Beta Blocker Drugs

Beta Blockers – Beta-adrenergic block agents

Q: What is it primarily addressing?

A: Treating high blood pressure, by lowering it.

A: Importantly, beta blockers are not recommended as a first treatment if only have high blood pressure.  A MD would first prescribe meds like diuretics before considering beta blockers.  Also, a MD may prescribe a beta block along with other meds to lower blood pressure.

A: Beta blockers are used to prevent, treat improve symptoms in people with irregular heart rhythm (arrhythmia), heart failure, chest pain (angina), heart attacks, migraine, certain types of tremors

Q: How does it work?

A: Blocking effects of the hormone epinephrine – also known as adrenaline.

A: Cause heart to beat more slowly and with less force – which lowers blood pressure.

A: Can also open up veins and arteries to improve blood flow.

Q: Are all beta-blockers the same.

A: No.  Some mainly affect heart, while others affect heart and blood vessels.

Q: What’s the issue with beta blockers and black (African-American) people?

A: Beta blockers may not work as effectively for black and older people, especially when taken without other blood pressure meds.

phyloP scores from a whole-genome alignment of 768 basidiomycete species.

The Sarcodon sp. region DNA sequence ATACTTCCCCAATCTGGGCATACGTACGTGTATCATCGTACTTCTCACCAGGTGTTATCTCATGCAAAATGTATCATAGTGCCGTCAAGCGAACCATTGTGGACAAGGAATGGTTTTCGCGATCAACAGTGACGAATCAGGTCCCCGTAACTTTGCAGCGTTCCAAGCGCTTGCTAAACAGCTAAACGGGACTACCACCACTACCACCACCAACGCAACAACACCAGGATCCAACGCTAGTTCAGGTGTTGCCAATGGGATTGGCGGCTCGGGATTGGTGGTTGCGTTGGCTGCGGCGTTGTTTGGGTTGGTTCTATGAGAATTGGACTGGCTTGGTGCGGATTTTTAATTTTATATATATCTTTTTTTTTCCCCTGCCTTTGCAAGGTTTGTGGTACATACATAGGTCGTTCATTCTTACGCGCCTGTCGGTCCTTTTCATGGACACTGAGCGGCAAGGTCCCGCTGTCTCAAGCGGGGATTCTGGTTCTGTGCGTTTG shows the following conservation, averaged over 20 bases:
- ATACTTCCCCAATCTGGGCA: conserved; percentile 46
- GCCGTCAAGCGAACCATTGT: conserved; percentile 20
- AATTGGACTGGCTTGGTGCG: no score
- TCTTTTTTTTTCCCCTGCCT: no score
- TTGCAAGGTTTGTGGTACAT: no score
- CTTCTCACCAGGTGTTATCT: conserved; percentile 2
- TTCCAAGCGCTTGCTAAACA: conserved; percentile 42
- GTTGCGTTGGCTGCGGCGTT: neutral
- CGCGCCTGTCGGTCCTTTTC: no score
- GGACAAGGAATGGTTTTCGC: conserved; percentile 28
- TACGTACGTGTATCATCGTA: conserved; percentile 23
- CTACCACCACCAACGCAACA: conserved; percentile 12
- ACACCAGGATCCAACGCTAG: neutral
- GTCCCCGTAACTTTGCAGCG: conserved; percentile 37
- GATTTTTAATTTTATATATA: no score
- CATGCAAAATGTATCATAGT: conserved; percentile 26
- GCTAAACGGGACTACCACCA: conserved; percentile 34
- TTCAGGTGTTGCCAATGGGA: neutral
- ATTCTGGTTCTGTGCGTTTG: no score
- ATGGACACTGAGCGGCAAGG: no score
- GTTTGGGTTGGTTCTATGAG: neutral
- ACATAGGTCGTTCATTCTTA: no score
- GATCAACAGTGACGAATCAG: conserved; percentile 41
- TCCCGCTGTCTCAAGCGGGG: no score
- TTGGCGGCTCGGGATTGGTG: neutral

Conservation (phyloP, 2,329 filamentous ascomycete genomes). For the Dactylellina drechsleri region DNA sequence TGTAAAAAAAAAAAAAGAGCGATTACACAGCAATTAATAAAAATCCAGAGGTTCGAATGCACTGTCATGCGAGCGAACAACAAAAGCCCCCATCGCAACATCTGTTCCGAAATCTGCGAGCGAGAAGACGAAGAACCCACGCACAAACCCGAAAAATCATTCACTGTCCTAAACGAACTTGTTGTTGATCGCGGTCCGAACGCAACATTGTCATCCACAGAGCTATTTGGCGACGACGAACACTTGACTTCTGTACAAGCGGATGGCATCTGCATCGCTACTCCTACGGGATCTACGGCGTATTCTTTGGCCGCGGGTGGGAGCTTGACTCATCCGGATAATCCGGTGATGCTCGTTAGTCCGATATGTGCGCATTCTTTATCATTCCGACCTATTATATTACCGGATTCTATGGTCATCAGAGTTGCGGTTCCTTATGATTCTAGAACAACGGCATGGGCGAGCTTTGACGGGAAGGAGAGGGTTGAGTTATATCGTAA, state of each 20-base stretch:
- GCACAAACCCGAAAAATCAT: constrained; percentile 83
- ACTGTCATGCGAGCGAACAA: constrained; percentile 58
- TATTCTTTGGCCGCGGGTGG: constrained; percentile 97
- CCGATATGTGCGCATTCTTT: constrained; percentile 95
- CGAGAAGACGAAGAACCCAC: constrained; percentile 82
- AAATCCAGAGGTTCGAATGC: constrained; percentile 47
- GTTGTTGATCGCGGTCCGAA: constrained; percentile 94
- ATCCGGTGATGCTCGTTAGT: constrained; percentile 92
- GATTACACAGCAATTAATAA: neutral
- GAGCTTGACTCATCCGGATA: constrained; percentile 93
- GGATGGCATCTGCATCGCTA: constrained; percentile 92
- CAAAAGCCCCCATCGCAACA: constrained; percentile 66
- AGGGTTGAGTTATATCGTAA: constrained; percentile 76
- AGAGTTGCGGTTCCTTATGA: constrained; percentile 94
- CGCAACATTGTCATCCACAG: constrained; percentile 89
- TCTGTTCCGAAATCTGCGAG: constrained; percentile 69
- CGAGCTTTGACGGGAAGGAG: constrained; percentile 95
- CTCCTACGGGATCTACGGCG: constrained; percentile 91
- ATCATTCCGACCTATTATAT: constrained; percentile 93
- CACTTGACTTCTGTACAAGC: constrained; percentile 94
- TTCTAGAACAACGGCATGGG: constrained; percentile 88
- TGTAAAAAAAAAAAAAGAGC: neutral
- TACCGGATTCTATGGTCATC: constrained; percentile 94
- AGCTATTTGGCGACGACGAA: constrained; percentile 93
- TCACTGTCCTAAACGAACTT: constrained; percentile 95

Q: What are some kinds of Beta Blockers?

A: Acebutolol (Sectral)

A: Atenolol (Tenormin)

A: Bisoprolol (Zebeta)

A: Metoprolol (Lopressor, Toprol XL)

A: Nadolol (Cogard)

A: Nebivolol (Bystolic)

A: Propanolol (Inderal, InnoPran XL)

Q: What are some side effects of beta blockers?

A: Cold hands or feet, fatigue, weight gain

A: Less common side effects are depression, shortness of breath, trouble sleeping

A: For people with asthma beta blockers not used because concern the meds may trigger severe asthma attacks.

A: For diabetics patients, beta blocker may block signs of low blood sugar, such as rapid heartbeat.  Important to check blood sugar regularly if you have diabetes and taking a beta blocker.

A: Beta blockers can also affect cholestorol and triglyceride levels.  Can cause a slight rise in triglycerides – a type of fat in your blood – and a modest decrease in good cholesterol (aka high-density lipoprotein – HDL).  These changes often are temporary.

A: Same as usualy – don’t stop beta blockers cold – could increase risk of a heart attack or other heart problem.


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